Meanwhile, inflation and interest rates have remained low while worker productivity has reached an all-time high. The home ownership rate is the highest in history, and construction spending is on the rise. The turnaround in the manufacturing sector has been particularly encouraging. More manufacturers have been reporting increased activity and new orders in the past year than at any time in the last 20 years. Friday's Labor Department report confirmed a fourth straight growth of manufacturing job growth. And more manufacturers are now reporting increased employment than at any time in the last 31 years.
Our economy is strong, yet we still have more work to do. Given the economic challenges of the past three years, as well as the requirement of substantial new resources for Homeland Security and our ongoing operations in Iraq and Afghanistan, it is doubly important that we enforce spending discipline in Washington, D.C. The President has proposed a tight budget for 2005, with an increase of less than four percent in discretionary spending -- that includes the Defense budget -- an increase of one-half of one percent in spending outside of Defense and Homeland Security. With spending discipline, we can cut the deficit in half over the next five years.
That goal also depends on continuing a pro-growth, pro-jobs economic agenda. There are specific steps we can take to keep the economy growing, to add jobs, and to increase opportunities for investors.
We need to help small businesses meet the health care needs of their workers. The President is a strong proponent of association health plans that allow small business owners to pool risk so they can better afford health care plans for their employees. Independent estimates show that AHPs would provide health care coverage for at least 600,000 workers. This is a common sense approach to help small businesses solve a serious problem, and we will keep working with Congress to pass it into law. We've established health savings accounts, which will allow employees to save tax-free for routine medical expenses. This measure would strengthen our private system of care, because we know that more government is not the medicine that our health care system needs. We also need to update our health care system to take advantage of 21st century information technology. By assuring that most Americans have electronic health records, we can avoid dangerous medical mistakes, reduce costs, and improve care.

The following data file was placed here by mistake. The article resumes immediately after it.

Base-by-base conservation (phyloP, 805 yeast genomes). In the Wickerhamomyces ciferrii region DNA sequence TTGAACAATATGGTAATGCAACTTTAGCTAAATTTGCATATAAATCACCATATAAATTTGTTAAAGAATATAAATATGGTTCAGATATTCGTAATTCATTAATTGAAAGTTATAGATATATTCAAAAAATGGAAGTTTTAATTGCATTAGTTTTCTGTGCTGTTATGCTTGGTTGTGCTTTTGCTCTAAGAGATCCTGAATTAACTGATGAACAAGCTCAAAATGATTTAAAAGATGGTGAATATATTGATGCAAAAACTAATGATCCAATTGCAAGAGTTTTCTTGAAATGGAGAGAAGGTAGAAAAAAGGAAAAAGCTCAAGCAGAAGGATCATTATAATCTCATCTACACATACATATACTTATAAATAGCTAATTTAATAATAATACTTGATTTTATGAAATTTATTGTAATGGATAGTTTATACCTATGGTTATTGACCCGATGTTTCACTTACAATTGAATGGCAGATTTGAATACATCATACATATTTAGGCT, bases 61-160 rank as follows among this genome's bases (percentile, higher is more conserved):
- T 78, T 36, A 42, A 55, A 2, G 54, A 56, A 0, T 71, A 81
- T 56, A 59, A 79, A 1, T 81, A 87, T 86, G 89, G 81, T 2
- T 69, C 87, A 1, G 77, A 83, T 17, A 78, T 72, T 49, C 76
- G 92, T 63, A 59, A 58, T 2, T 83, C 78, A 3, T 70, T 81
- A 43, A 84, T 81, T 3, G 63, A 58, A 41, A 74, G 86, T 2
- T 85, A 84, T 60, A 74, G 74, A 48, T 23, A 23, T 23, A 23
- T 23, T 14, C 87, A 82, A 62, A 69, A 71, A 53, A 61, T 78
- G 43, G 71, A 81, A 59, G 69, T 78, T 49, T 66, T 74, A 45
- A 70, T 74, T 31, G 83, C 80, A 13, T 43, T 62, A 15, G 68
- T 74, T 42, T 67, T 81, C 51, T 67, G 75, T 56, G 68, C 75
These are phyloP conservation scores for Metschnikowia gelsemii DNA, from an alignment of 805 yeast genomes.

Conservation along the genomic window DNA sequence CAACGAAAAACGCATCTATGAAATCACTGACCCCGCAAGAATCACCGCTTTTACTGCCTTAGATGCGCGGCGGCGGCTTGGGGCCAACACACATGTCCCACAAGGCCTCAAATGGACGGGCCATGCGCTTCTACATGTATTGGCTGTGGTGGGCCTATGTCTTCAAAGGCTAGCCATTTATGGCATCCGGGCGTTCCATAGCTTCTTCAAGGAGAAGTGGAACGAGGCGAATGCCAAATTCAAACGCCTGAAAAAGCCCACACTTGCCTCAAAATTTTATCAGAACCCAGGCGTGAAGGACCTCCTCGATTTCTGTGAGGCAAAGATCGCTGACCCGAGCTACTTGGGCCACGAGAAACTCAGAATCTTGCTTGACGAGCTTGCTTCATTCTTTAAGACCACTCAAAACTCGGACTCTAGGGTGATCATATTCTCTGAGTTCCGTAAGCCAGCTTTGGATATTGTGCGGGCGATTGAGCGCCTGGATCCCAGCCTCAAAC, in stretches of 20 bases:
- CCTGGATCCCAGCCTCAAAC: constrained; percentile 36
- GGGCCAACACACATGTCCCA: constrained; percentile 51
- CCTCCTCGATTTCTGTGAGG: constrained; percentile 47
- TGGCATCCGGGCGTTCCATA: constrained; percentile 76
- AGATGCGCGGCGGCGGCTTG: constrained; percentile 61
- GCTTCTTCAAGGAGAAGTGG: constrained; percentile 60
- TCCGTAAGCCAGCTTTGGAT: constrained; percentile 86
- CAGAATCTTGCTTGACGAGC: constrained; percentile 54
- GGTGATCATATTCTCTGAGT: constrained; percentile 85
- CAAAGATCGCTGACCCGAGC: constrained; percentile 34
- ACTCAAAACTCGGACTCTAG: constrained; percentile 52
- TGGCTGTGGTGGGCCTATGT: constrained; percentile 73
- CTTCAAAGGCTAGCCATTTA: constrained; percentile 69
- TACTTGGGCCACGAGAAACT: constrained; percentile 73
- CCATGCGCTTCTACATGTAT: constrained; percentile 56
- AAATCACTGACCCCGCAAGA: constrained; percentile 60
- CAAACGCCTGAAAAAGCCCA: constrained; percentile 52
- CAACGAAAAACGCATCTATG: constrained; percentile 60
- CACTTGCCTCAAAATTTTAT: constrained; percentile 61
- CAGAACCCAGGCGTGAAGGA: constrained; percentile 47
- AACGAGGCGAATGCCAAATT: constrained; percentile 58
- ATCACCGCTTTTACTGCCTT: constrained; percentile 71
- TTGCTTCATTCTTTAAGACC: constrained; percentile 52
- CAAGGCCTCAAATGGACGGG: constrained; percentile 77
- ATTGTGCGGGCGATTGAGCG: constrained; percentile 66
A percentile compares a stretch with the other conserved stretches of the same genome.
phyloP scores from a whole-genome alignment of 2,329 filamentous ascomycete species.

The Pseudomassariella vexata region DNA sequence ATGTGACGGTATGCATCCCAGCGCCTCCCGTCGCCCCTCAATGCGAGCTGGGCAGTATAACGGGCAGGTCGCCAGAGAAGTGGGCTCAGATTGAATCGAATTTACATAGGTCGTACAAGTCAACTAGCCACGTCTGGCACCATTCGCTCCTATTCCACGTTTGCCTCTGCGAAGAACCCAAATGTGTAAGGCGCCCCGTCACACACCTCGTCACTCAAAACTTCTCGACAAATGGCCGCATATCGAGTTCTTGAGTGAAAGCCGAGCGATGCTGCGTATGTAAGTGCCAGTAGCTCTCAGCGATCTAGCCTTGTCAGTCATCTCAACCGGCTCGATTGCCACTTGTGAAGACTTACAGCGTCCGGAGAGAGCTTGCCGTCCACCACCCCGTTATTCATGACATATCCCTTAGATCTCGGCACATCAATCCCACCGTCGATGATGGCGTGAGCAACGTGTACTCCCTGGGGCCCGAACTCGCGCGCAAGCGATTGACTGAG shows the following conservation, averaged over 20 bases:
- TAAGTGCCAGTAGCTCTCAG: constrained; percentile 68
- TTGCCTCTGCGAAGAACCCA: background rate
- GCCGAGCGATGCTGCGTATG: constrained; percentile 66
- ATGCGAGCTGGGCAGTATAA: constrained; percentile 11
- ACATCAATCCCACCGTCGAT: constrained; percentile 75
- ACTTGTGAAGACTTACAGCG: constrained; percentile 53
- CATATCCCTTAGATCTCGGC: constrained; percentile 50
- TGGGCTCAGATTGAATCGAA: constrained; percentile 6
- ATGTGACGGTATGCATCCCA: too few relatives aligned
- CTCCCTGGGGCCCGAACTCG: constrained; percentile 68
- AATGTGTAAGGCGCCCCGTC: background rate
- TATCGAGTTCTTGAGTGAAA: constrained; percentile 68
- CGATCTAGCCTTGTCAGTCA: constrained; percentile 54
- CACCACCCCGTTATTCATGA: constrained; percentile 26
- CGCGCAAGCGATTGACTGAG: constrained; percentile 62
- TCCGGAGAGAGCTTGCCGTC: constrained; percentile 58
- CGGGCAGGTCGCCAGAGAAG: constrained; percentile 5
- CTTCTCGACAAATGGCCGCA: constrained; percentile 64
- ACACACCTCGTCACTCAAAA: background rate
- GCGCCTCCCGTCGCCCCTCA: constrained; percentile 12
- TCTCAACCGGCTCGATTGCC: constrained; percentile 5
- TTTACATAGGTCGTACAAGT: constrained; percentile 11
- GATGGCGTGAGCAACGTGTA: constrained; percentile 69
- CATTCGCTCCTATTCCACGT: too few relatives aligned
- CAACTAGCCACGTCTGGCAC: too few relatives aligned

To further reduce the cost of health care, we need to confront the destructive growth of frivolous medical malpractice suits. Around the country, many good doctors are resorting to defensive medicine to avoid ending up in court. At the same time, the rising cost of medical liability insurance has caused many good physicians simply to leave the practice of medicine. We should protect every injured patient's right to compensation, including full compensation for economic damages. But we should put common-sense limits on the excessive awards that drive up costs for everyone, that increase the costs of Medicare and other government programs to make health care affordable, that chase away doctors, and that feed more and more needless litigation. No one has ever been healed by a frivolous lawsuit. So we'll continue working with Congress to pass medical liability reform for the President to sign into law.
The burden on our economy from the lawsuit industry does not only affect doctors. And so our economy needs broader legal reform as well. Junk and frivolous lawsuits can ruin an honest business. They put people out of work. They clog the courts, delaying justice for people with real legal grievances. It's a lot easier for America's entrepreneurs to hire new workers if they don't have to keep hiring lawyers.
We also understand that a healthy, growing economy depends on affordable, reliable supplies of energy. From our first months in office, the President and I have stressed the need for sound energy legislation that promotes energy efficiency, conservation, alternative fuel sources for the long term, and more domestic production here at home. Had we started the environmentally safe development of ANWR years ago when it was first proposed, that oil would be arriving by pipeline right now today, at the rate of up to a million barrels per day. For the sake of economic security and national security, we'll continue working with Congress to pass legislation to make America less dependent on foreign sources of energy.